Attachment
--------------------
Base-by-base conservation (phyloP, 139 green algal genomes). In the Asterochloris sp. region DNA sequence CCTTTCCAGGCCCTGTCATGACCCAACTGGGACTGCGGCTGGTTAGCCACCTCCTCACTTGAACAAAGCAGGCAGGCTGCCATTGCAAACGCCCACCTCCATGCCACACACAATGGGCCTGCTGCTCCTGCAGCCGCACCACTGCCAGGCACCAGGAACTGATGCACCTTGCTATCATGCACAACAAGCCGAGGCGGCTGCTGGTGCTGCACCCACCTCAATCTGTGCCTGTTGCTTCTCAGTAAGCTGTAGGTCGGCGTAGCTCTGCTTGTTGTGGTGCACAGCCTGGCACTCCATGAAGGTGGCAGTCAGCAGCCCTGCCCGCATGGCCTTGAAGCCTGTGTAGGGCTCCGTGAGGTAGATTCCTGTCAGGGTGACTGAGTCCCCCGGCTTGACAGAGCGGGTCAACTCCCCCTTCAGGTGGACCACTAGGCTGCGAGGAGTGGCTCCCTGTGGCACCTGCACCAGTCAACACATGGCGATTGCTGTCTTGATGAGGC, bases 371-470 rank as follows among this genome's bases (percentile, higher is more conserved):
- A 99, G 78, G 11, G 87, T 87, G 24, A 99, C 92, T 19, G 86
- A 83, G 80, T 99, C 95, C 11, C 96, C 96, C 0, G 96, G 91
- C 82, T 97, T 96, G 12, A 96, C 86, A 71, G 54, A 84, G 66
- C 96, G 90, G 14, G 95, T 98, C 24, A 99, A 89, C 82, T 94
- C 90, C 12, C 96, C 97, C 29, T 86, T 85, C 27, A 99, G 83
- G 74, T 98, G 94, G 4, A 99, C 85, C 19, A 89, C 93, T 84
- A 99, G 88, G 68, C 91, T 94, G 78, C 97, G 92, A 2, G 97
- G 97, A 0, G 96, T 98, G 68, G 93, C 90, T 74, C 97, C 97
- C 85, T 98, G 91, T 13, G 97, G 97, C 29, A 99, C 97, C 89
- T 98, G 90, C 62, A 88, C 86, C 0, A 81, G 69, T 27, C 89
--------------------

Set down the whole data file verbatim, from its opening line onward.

Base-by-base conservation (phyloP, 139 green algal genomes). In the Asterochloris sp. region DNA sequence CCTTTCCAGGCCCTGTCATGACCCAACTGGGACTGCGGCTGGTTAGCCACCTCCTCACTTGAACAAAGCAGGCAGGCTGCCATTGCAAACGCCCACCTCCATGCCACACACAATGGGCCTGCTGCTCCTGCAGCCGCACCACTGCCAGGCACCAGGAACTGATGCACCTTGCTATCATGCACAACAAGCCGAGGCGGCTGCTGGTGCTGCACCCACCTCAATCTGTGCCTGTTGCTTCTCAGTAAGCTGTAGGTCGGCGTAGCTCTGCTTGTTGTGGTGCACAGCCTGGCACTCCATGAAGGTGGCAGTCAGCAGCCCTGCCCGCATGGCCTTGAAGCCTGTGTAGGGCTCCGTGAGGTAGATTCCTGTCAGGGTGACTGAGTCCCCCGGCTTGACAGAGCGGGTCAACTCCCCCTTCAGGTGGACCACTAGGCTGCGAGGAGTGGCTCCCTGTGGCACCTGCACCAGTCAACACATGGCGATTGCTGTCTTGATGAGGC, bases 371-470 rank as follows among this genome's bases (percentile, higher is more conserved):
- A 99, G 78, G 11, G 87, T 87, G 24, A 99, C 92, T 19, G 86
- A 83, G 80, T 99, C 95, C 11, C 96, C 96, C 0, G 96, G 91
- C 82, T 97, T 96, G 12, A 96, C 86, A 71, G 54, A 84, G 66
- C 96, G 90, G 14, G 95, T 98, C 24, A 99, A 89, C 82, T 94
- C 90, C 12, C 96, C 97, C 29, T 86, T 85, C 27, A 99, G 83
- G 74, T 98, G 94, G 4, A 99, C 85, C 19, A 89, C 93, T 84
- A 99, G 88, G 68, C 91, T 94, G 78, C 97, G 92, A 2, G 97
- G 97, A 0, G 96, T 98, G 68, G 93, C 90, T 74, C 97, C 97
- C 85, T 98, G 91, T 13, G 97, G 97, C 29, A 99, C 97, C 89
- T 98, G 90, C 62, A 88, C 86, C 0, A 81, G 69, T 27, C 89